In fact, let’s throw the whole “trapped in the wrong body” thing out the window. Well first, open the window. Now pick up the trapped in the wrong body idea—I’ll wait, I know it’s heavy and whimpering—and there you go. Look, it grew wings and flew away. Writers of today and the future, I beg you: NEVER write a character with that concept as your subtext, or foundation, or starting point, whatever. Want to know the truth? It was a throwaway comment in an early interview with Christine Jorgensen in the 1960s, because the interviewer could not get his mind wrapped around the idea of a transsexual. But like I said, some ideas (okay, I said characters) are like ghosts, and that ridiculousness has haunted us in something like total desperation for more than forty years.
So if I would rather authors not write tropes, stereotypes, misinformed concepts, or boringness into their trans characters, what am I looking for in the future of trans representation?
I love this question because I love answering it.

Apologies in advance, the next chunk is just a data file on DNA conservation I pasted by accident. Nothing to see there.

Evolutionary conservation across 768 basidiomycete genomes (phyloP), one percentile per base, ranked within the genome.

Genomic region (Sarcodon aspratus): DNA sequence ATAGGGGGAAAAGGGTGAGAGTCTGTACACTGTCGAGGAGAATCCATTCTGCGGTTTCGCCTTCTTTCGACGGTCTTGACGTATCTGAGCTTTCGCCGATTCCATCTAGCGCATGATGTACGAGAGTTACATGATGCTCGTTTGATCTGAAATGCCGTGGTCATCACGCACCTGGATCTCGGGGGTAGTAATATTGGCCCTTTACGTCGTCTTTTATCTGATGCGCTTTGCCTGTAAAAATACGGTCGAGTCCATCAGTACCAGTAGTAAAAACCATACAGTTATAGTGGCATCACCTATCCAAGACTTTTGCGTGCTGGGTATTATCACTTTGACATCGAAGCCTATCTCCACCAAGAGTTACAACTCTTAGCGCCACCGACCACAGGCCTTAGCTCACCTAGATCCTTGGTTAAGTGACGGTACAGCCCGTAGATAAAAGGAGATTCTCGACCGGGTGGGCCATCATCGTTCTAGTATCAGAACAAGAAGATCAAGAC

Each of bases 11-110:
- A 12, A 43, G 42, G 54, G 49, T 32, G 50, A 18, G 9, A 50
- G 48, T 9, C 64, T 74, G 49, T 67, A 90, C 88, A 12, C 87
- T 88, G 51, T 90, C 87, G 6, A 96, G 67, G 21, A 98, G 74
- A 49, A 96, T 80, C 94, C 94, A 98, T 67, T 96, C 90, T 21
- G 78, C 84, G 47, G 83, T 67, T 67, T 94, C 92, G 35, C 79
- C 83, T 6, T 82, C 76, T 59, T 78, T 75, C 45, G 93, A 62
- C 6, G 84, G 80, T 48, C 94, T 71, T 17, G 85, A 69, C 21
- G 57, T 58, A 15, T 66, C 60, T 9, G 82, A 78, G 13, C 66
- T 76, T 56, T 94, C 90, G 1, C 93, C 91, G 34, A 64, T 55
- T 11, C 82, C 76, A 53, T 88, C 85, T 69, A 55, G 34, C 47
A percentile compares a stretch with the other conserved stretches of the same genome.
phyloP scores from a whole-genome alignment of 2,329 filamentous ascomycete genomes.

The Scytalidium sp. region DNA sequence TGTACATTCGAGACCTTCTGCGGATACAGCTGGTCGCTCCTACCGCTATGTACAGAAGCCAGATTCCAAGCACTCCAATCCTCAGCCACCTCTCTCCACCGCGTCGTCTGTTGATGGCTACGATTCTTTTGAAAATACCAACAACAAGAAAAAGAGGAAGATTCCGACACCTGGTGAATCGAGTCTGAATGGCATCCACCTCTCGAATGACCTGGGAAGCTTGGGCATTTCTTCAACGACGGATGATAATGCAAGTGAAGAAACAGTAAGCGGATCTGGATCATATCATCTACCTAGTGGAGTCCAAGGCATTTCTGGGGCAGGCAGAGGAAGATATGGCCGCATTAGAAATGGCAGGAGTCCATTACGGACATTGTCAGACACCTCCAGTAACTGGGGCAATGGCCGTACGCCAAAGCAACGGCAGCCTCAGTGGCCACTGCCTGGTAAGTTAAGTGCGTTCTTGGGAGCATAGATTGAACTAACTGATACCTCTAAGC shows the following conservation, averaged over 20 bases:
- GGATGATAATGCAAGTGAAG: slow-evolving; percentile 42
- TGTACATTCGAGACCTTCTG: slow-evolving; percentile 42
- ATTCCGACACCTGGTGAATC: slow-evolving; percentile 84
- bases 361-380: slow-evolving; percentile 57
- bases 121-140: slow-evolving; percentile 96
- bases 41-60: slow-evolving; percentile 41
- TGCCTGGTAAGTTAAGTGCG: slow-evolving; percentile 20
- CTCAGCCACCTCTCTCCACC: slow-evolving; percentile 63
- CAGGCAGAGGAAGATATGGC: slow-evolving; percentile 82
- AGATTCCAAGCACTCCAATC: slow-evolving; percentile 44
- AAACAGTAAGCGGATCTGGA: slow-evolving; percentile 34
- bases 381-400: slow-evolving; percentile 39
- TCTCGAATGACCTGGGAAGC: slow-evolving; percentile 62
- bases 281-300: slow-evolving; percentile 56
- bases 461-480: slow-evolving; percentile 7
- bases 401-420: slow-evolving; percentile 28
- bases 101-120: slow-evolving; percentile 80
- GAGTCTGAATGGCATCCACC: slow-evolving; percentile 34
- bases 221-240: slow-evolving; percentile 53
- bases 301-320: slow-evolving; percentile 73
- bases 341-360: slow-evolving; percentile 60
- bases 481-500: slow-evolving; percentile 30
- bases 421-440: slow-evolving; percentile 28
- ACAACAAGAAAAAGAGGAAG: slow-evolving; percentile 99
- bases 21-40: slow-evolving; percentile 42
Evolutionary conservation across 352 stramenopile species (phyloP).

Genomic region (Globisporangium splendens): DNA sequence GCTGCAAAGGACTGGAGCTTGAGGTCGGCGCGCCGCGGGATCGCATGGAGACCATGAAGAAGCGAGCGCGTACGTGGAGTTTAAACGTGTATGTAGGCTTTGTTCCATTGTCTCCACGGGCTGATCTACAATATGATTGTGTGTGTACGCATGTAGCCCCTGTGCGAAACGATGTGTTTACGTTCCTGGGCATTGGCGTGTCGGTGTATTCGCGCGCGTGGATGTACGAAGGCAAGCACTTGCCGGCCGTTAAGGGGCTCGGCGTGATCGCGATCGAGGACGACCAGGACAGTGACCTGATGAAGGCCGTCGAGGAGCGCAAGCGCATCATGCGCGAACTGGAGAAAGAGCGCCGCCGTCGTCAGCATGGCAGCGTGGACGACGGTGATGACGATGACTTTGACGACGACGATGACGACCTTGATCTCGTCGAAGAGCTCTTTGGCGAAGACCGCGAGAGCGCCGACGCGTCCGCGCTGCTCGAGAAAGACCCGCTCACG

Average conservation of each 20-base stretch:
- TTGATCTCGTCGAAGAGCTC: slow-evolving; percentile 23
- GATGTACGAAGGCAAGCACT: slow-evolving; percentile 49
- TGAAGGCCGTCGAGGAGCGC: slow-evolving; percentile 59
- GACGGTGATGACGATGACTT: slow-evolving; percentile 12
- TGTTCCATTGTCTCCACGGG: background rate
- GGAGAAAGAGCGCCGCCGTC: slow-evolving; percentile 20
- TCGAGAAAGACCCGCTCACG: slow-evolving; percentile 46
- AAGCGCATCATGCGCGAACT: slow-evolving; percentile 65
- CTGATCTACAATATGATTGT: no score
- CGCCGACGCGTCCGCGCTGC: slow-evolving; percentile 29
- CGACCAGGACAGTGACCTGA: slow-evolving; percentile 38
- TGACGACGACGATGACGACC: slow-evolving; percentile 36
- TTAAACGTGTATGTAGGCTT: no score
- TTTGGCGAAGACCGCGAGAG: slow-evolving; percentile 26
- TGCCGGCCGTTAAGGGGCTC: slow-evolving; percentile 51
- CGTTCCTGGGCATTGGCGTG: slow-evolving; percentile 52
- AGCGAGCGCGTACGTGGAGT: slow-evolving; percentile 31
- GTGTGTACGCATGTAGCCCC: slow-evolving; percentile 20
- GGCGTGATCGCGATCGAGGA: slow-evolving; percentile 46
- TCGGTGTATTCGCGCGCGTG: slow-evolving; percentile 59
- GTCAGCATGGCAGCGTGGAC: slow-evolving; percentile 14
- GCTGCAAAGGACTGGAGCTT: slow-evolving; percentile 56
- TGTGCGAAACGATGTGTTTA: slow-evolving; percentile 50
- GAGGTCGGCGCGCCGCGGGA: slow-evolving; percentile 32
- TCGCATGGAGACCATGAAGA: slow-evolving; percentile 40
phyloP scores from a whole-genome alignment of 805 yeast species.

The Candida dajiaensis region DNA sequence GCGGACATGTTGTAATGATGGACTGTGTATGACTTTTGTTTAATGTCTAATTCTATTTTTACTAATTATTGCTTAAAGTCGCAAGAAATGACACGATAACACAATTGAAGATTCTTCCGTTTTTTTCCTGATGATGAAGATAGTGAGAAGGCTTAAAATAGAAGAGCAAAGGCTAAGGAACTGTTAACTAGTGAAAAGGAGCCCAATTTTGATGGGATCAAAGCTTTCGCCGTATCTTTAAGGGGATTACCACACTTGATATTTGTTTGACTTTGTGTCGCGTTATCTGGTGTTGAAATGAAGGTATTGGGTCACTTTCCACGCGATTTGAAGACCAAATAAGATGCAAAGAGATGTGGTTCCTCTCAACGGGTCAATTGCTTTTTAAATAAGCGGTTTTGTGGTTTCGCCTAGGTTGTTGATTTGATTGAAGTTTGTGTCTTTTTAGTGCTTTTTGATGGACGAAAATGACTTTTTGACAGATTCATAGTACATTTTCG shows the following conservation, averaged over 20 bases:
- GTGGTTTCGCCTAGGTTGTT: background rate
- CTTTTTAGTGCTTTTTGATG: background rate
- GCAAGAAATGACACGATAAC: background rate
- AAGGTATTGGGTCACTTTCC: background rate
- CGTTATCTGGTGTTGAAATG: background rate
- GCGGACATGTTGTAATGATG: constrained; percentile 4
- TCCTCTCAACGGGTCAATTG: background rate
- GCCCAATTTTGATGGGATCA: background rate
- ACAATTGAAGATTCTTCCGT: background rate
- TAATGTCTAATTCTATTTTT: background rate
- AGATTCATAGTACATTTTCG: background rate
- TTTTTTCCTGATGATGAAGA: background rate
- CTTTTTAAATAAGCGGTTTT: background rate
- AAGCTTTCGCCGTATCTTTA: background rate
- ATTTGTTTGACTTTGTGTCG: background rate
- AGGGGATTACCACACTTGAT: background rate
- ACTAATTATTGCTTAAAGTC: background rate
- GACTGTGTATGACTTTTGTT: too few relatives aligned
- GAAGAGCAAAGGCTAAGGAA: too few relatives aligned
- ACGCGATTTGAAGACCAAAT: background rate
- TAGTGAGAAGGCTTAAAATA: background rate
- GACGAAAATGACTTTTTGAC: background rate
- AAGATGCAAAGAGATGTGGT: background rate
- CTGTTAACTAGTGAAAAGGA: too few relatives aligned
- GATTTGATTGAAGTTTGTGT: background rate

I’m looking for the life after transition, the other aspirations these characters have, the friends who shape their lives, even the nonsense we all deal with—crappy teachers, hating algebra, escaping from one’s parents for an afternoon, sneaking into an extra movie at the cinema, getting one’s heart broken by that asshole who seemed so great before one went to second base with them. Trans people are not figureheads, tragic heroes, as untouchable as saints, they’re people. We make mistakes and we cry when we break our favorite coffee mug, and we stay up late at night reading terrific books and damn it we want to see ourselves in some of those books. Ourselves, not some person’s simplistic imagining of who we are. Ten pages in we can all tell if we’re getting the real thing or a thin veneer. Representation itself is not enough—character work and storytelling are the actual beginning of writing trans-themed fiction that matters.